6. “Rock ’N’ Roll Damnation”
(Powerage, 1978)

It’s hard to get my head around the fact Mick Wall, the British rock writer and author of AC/DC: Hell Ain’t a Bad Place to Be, called this “a two-bit piece of head-bopping guff.” Not sure what track he was listening to when he wrote that -- maybe he was having a bad day -- but for me it’s one of the last of AC/DC’s classic boogie tracks and probably the best.

Mark Evans loves it almost as much as he loves “Highway to Hell". It has everything you want in an AC/DC song plus shakers, tambourines and handclaps, a real Motown touch that George Young and Harry Vanda brought to bear on the recording. They did something similar with the John Paul Young hit “Love Is in the Air”. Percussion was an underlying feature of many early AC/DC songs. This one really grooves. I never get tired of hearing it.

“Rock ’n’ Roll Damnation” was AC/DC’s first hit in the UK charts and a lot of the credit has to go to Michael Klenfner, best known as the fat guy with the moustache who stops Jake and Elwood backstage in the final reel of The Blues Brothers and offers them a recording contract. He was senior vice-president at Atlantic at the time, and insisted the band go back and record a radio-worthy single after they delivered the first cut of Powerage to New York.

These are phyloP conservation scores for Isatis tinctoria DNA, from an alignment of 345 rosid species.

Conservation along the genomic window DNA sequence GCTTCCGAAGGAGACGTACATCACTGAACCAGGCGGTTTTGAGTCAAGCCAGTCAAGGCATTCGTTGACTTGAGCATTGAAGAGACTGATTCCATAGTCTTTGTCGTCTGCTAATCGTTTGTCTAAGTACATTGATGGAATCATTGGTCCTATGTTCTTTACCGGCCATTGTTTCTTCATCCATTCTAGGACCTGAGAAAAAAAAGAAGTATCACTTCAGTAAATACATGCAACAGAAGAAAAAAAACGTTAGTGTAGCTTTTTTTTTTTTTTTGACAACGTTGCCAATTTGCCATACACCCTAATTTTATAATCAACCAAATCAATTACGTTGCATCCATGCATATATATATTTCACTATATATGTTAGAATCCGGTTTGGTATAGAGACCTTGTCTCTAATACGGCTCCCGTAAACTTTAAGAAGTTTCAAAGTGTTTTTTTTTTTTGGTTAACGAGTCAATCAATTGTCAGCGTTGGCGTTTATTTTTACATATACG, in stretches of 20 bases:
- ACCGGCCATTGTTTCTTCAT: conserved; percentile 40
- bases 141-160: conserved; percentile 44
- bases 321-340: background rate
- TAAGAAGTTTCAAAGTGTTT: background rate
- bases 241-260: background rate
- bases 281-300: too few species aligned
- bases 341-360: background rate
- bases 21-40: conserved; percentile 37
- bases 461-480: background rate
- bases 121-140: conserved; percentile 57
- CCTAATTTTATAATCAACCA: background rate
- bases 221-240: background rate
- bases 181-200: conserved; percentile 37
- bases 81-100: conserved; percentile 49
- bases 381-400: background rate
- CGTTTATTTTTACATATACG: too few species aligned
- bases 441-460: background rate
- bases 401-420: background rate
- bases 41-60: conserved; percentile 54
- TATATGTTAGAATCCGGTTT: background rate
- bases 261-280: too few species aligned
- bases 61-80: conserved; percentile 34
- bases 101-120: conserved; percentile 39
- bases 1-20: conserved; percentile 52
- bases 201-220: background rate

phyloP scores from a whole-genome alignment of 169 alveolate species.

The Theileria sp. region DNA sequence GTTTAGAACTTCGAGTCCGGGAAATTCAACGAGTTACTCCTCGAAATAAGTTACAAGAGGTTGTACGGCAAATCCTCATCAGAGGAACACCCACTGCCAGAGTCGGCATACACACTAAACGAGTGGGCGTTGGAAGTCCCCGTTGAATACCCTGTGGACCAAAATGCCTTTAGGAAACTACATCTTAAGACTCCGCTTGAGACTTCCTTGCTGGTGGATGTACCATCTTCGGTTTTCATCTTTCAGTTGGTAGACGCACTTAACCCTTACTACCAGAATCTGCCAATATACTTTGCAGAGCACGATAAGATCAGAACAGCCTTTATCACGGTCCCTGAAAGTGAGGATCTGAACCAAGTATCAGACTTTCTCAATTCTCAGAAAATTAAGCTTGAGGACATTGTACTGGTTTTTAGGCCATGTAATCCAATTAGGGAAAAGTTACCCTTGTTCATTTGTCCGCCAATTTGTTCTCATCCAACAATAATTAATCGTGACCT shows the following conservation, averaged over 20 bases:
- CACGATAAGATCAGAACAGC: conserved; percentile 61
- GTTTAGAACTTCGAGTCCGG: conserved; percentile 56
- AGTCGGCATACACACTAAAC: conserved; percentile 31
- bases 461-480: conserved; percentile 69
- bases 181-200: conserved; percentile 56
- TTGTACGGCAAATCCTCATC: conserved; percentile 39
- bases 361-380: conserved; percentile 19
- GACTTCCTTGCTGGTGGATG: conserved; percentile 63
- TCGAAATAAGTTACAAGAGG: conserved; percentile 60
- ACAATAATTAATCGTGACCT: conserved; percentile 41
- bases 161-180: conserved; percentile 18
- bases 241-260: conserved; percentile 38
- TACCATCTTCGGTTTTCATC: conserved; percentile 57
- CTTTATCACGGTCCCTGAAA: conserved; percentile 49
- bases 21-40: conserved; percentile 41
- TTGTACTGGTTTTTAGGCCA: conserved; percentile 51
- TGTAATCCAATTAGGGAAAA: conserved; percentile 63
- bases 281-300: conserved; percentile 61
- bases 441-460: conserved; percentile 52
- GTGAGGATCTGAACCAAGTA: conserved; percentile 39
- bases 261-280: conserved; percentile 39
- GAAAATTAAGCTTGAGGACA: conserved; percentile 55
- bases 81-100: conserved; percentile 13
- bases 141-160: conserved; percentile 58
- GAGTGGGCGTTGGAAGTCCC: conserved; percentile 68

Michael was a real champion of AC/DC behind the scenes at Atlantic, and never got the recognition he was due while he was still alive (he passed away in 2009). He ended up having a falling out with Atlantic president Jerry Greenberg over the choice of producer for Highway to Hell and got fired. But it was Klenfner who arguably did more for the band than anyone else while they were at Atlantic. His story deserves to be known by the fans.